The national hog herd rose to a quarterly record in September, suggesting heavy supplies for the remainder of the year even as inventories ease in early 2018.
The U.S. Department of Agriculture said on Thursday that the total inventories of hogs and pigs rose to 73.5 million head as of Sept. 1, up 3% from June and 2% from the same time last year. That was a record high for the quarter, coming as cheap feed prices and new slaughter plants encouraged farmers to expand their operations.
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Hogs kept for breeding on Sept. 1 rose 1% from a year earlier, while hogs for market, or slaughter, rose 3%.
Those figures were largely in line with expectations.
In particular, supplies of heavier hogs, which will go to slaughterhouses this year, were at the high end of estimates. Inventories of hogs weighing 120 pounds to 180 pounds and over rose 4% from a year earlier. Market participants said that would likely pressure the front-end futures contracts as ample supply of hogs weighed down cash prices.
"There's a lot of pork out there up front right now," said Jim Burns, a broker with Rosenthal Collins Group at the Chicago Board of Trade. "We've got to work through a lot of hogs."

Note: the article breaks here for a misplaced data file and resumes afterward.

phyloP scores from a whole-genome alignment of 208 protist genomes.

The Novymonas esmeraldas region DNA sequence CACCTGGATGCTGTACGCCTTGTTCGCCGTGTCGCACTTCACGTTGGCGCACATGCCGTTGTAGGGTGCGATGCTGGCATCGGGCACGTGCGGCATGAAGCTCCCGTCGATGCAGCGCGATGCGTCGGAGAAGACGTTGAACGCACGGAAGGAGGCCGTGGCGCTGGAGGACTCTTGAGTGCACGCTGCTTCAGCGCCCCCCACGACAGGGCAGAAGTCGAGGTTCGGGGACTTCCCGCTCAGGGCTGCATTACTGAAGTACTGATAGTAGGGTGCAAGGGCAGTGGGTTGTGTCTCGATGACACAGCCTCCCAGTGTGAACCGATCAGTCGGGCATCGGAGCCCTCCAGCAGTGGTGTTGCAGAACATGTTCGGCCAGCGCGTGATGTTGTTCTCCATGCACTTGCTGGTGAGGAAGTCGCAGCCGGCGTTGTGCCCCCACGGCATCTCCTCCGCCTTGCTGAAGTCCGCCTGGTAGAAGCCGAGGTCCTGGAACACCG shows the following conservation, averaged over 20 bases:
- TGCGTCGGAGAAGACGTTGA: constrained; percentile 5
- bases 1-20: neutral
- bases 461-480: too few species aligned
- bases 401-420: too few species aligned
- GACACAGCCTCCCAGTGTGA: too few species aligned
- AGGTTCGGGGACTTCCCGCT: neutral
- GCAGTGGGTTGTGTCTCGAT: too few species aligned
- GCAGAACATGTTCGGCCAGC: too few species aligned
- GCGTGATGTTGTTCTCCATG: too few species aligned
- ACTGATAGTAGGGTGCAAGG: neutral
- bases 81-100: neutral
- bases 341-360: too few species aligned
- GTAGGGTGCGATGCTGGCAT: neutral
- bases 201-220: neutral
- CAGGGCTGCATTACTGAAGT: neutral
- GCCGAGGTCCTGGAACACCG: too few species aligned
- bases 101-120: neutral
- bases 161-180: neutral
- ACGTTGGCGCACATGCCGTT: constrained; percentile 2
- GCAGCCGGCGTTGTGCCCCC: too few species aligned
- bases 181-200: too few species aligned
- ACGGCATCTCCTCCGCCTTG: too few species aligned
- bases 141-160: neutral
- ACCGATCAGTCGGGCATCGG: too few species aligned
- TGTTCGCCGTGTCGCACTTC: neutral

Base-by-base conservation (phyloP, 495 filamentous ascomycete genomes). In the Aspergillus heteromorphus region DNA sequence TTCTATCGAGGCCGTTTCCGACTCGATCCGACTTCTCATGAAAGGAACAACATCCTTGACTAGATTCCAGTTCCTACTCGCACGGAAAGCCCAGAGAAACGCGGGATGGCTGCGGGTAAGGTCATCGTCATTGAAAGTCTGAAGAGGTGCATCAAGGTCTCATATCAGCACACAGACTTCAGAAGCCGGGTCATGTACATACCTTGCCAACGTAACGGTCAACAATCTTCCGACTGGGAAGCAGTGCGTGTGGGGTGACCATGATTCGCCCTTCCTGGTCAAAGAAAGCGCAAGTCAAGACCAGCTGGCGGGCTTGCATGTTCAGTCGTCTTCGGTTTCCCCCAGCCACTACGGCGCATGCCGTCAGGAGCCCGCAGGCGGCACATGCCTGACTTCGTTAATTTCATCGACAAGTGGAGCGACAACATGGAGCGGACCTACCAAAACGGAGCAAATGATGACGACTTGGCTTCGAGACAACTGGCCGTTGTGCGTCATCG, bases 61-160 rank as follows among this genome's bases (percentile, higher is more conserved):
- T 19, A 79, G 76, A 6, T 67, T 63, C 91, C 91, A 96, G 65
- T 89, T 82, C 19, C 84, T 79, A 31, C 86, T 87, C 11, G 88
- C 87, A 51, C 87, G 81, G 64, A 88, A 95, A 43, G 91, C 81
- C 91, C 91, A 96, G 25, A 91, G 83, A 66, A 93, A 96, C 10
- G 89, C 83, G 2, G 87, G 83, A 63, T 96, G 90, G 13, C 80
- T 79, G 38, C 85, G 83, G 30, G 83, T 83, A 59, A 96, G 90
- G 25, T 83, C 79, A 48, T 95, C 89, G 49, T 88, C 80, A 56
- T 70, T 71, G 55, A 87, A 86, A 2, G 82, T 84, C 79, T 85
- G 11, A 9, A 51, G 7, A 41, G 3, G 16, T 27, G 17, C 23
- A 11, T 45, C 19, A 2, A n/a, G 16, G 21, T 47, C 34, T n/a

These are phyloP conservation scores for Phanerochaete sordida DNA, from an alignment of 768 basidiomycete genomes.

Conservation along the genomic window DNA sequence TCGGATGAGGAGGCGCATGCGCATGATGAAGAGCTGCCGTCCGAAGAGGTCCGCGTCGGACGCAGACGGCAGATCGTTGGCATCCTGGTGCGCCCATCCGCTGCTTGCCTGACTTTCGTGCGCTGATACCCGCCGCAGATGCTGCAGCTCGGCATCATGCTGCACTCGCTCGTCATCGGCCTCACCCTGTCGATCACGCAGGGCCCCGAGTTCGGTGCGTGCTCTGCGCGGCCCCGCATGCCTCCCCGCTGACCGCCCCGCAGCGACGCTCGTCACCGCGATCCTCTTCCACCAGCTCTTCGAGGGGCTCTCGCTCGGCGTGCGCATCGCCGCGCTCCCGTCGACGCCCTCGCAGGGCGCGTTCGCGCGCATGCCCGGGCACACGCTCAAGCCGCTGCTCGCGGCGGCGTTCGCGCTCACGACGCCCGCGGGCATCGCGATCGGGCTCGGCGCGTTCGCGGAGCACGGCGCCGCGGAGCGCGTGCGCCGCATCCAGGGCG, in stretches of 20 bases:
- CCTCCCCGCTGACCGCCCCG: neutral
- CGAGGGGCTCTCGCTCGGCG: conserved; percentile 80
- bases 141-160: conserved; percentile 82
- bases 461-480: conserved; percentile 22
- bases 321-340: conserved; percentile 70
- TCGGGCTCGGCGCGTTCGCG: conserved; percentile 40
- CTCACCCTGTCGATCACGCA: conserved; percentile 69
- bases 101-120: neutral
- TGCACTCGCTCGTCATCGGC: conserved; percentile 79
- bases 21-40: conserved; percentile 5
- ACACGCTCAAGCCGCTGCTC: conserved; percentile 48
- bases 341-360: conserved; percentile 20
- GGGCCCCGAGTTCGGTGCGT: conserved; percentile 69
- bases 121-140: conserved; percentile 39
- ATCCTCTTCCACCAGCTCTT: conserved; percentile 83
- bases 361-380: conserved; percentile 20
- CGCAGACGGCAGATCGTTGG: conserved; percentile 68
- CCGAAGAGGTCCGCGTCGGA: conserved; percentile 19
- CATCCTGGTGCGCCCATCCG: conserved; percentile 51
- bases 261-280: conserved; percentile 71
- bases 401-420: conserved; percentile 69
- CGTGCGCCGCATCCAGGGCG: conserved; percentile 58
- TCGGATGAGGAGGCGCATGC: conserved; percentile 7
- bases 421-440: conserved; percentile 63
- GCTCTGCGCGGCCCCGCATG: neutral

Supplies for lighter hogs, which will be ready for slaughter in the first quarter of next year, were at the lower end of estimates. Analysts said that should contribute to slower growth of pork supply next year, buttressing prices.
Hog futures have been under pressure recently, falling 40% from a mid-July high, as hog weights rose and new slaughter capacity pushed pork processing to records.
Bumper weekly export sales of pork released by the USDA on Thursday gave front-month futures a boost.
"We've got plenty of hogs now and plenty of hogs coming," said Craig VanDyke of Top Third Ag Marketing in a note to clients. "What we need is strength in demand and maybe exports are hinting that we might be finding cheap enough prices to spur that demand."
October lean hog futures at the Chicago Mercantile Exchange rose 0.3%, to 55.55 cents a pound, before the report on Thursday, while the most-active December contract tumbled 2.3%, to 58.275 cents a pound.
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(END) Dow Jones Newswires
September 28, 2017 16:31 ET (20:31 GMT)